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Porcupine

From Academic Kids

Porcupines
Porcupine
North American Porcupine
Scientific classification
Kingdom:Animalia
Phylum:Chordata
Class:Mammalia
Order:Rodentia
Suborder:Hystricognathi
Genera

Family Erethizontidae
  Coendou
  Sphiggurus
  Erethizon
  Echinoprocta
Family Hystricidae
  Atherurus
  Hystrix
  Thecurus
  Trichys

The porcupine is a rodent known for its coat of sharp spines, or quills that defend it from predators. The porcupine is the third largest rodent, after the capybara and the mara. Most porcupines are about 63 to 91 cm (25 to 36 inches) long, with an 20- to 25- cm (8- to 10-inch) long tail. Weighing between 5.4 and 16 kg (12 and 35 pounds), they are rounded, large, and slow. Porcupines come in various shades of brown and the unusual white. The name "porcupine" comes from combining the Latin for pig and French for spine, hence the nickname "quill pig" for the animal.

In parts of Africa, porcupines are eaten as a form of bush meat.

Contents

Quills

The porcupine's chief defense is its quills, sharp spines distributed across the rodent's back, sides, legs, tail, and head. They may be as dense as 150 per square inch, giving one animal as many as 30,000 quills. Porcupines do not throw their quills; unfortunate attackers approach closely enough to be swatted by the tail or brush against the animal. Like the related ordinary hairs, porcupine quills grow back when they come out.

When threatened, a porcupine will raise its quills. This is the piloerection reflex, the same as the goose bump reflex in humans.

A porcupine can defend itself by hiding its bare face from an attacker and keeping its bare belly to the ground. It may swat its tail at an assailant. Fishers sometimes successfully attack porcupines by biting their faces. Quills are not poisoned, but animals may die from a porcupine encounter if the quills prevent eating. Porcupines often fall on their own quills. Likely as an evolutionary result, the quills possess mild antibiotic properties.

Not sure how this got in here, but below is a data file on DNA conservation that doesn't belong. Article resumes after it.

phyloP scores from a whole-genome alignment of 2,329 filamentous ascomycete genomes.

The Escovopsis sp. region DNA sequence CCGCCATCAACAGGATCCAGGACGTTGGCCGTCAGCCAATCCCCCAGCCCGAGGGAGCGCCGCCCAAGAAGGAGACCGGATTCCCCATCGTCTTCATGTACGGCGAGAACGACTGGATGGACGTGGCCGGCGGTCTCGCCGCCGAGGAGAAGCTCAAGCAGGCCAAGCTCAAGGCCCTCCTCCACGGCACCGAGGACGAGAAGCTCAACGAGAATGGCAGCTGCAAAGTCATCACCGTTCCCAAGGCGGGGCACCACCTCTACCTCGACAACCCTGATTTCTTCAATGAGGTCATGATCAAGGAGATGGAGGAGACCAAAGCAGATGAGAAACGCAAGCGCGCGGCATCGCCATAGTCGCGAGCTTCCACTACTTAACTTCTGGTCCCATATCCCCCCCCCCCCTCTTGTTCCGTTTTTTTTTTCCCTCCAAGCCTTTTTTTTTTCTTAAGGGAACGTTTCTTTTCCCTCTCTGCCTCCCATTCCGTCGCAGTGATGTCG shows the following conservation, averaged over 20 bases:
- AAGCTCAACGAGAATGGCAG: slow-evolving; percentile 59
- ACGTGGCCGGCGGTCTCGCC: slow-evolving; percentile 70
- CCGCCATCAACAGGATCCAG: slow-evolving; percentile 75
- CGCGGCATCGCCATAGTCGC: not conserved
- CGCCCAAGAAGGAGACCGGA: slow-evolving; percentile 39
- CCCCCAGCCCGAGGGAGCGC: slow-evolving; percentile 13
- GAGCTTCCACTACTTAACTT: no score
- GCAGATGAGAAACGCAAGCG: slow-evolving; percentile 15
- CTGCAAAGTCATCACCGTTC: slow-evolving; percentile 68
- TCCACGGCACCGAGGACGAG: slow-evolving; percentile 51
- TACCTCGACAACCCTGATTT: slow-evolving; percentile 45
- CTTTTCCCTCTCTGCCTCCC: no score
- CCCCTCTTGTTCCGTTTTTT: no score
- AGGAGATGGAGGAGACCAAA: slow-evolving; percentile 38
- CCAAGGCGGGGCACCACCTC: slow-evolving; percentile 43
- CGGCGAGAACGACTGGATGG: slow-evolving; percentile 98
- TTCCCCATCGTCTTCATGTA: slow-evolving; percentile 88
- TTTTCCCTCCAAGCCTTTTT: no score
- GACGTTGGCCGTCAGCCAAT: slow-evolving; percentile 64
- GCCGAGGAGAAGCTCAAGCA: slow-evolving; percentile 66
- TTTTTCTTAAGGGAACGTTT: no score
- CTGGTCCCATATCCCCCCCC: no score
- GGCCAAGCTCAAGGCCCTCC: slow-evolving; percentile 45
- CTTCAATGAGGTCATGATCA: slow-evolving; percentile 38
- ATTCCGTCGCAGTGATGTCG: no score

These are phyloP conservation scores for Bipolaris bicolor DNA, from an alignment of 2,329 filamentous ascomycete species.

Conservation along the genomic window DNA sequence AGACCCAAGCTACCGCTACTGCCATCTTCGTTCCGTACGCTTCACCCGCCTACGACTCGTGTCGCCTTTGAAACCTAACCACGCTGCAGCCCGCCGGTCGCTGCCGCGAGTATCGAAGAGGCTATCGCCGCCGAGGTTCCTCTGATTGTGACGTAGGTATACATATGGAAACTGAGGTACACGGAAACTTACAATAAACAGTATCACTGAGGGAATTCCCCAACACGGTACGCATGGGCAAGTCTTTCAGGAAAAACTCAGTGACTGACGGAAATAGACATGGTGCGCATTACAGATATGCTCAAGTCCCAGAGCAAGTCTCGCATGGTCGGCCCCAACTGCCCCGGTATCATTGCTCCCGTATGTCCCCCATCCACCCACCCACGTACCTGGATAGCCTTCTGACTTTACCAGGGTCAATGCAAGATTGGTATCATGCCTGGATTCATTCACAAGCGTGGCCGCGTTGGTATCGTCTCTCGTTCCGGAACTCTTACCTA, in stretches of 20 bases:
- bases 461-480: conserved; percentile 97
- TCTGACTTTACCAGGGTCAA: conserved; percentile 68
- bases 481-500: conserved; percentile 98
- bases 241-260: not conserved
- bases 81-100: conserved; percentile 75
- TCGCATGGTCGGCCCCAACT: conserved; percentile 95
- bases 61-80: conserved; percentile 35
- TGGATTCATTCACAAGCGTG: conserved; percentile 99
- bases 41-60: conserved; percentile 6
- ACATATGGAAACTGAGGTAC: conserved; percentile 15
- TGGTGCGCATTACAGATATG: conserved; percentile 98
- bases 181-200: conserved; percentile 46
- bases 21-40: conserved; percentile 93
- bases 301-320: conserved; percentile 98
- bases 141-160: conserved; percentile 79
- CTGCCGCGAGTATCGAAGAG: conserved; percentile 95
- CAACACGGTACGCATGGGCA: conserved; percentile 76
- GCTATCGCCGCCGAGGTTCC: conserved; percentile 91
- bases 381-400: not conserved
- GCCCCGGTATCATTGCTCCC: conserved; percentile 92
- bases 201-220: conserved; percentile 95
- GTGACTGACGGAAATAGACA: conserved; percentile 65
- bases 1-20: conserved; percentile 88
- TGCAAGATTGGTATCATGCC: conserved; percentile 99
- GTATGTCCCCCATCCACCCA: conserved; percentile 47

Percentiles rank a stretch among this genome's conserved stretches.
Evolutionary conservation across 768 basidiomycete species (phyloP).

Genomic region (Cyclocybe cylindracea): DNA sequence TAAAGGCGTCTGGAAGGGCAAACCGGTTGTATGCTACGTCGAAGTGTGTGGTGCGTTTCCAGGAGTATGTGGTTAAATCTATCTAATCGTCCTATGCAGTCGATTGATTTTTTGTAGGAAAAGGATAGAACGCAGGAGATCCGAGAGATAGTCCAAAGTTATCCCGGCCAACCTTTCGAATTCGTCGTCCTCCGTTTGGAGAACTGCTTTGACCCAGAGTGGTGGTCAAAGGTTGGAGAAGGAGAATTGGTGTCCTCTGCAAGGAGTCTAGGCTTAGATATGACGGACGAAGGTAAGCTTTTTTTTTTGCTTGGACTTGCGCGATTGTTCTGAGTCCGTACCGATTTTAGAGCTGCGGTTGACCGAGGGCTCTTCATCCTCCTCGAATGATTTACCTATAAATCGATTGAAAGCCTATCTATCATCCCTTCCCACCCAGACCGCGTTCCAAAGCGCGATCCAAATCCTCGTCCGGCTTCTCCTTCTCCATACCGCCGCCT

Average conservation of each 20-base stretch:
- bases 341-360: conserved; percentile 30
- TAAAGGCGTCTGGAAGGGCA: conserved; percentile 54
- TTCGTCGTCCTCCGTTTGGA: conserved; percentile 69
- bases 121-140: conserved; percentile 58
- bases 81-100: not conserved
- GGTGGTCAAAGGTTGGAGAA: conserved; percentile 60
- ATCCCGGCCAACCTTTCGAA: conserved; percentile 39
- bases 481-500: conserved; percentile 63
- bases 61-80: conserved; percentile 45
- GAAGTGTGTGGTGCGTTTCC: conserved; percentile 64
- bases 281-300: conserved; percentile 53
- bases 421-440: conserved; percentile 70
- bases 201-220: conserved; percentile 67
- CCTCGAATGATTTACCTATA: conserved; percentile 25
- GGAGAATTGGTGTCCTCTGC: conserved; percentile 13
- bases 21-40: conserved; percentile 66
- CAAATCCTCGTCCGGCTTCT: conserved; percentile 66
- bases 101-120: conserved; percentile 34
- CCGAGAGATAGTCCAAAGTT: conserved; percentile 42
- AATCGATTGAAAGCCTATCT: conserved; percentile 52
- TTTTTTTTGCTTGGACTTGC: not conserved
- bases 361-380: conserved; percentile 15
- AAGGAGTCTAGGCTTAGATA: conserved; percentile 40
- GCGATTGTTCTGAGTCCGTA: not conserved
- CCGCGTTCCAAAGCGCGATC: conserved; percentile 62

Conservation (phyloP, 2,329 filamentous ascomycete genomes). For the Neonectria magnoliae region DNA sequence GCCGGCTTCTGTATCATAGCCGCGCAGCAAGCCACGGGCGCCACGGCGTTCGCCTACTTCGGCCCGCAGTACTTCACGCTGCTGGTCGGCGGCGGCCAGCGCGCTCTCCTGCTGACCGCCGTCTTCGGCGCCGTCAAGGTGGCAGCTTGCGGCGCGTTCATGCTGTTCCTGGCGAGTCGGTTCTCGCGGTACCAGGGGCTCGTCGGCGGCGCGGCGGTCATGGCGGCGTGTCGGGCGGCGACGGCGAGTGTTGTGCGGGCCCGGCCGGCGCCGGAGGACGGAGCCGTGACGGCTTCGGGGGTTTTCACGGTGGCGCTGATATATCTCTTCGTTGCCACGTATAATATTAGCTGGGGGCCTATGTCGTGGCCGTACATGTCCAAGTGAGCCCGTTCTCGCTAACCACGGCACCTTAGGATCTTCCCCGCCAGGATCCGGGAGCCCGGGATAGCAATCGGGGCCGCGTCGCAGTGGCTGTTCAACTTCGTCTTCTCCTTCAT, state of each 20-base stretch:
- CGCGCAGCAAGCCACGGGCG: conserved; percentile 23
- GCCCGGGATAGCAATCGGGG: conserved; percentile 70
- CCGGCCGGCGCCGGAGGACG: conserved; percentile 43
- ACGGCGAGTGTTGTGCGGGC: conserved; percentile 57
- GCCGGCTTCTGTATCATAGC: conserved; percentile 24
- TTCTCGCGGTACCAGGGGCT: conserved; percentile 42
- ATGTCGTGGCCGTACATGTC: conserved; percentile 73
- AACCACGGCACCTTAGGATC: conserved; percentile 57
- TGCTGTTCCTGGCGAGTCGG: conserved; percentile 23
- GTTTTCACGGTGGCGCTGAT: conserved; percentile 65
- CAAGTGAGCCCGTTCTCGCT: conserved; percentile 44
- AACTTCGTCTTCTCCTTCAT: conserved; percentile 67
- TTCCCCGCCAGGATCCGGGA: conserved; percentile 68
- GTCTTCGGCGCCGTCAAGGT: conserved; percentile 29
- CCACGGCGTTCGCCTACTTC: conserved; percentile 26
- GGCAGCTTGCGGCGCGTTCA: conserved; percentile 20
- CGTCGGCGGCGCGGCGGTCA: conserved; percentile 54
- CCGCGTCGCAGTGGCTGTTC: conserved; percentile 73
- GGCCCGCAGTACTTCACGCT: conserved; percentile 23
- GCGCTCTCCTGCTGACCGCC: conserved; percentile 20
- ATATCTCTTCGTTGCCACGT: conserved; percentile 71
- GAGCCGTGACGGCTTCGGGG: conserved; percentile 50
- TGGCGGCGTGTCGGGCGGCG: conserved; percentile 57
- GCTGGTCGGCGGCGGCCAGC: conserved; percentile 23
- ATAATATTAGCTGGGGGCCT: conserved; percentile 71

Quills are sharp-pointed, fitted with microscopic barbs, and expand on contact with warm flesh. Muscle contractions in a quill victim work the quill deeper, as much as an inch per day unless quills are removed promptly.

Habitat

Porcupines occupy a wide range of habitats in tropical and temperate parts of Asia, Italy, Africa and the Americas. Porcupines live in forests, deserts, and grassland. Some live in trees, others stay on the ground.

Porcupines in search of sodium sometimes encroach on areas inhabited by people and eat tool handles, clothes, and other items that have been coated in salty sweat.

Species

A porcupine is any of 23 species of rodent belonging to the families Erethizontidae and Hystricidae. All defend themselves with sharp spines (which are actually modified hairs) rather like those of the hedgehogs, which are part of the order Insectivora and more closely related to shrews and moles than they are to the rodents, and the echidnas, which as monotremes are very distantly related indeed.

Porcupines vary in size considerably: Rothschild's Porcupine of South America weighs less than a kilogram; the African Porcupine can grow to well over 20 kilograms.

The two families of porcupines are quite different and although both belong to the Hystricognathi branch of the vast order Rodentia, they are not closely related.

The 11 Old World porcupines are almost exclusively terrestrial, tend to be fairly large, and have quills that are grouped in clusters. They separated from the other hystricognaths about 30 million years ago, much earlier than the New World porcupines.

The 12 New World porcupines are mostly smaller (although the North American Porcupine reaches about 85 cm in length and 18 kilograms), have their quills attached singly rather than grouped in clusters, and are excellent climbers, spending much of their time in trees. The New World porcupines developed their spines independently, and are more closely related to several other families of rodent than they are to the Old World porcupines.

External links

ja:ヤマアラシ ms:Landak

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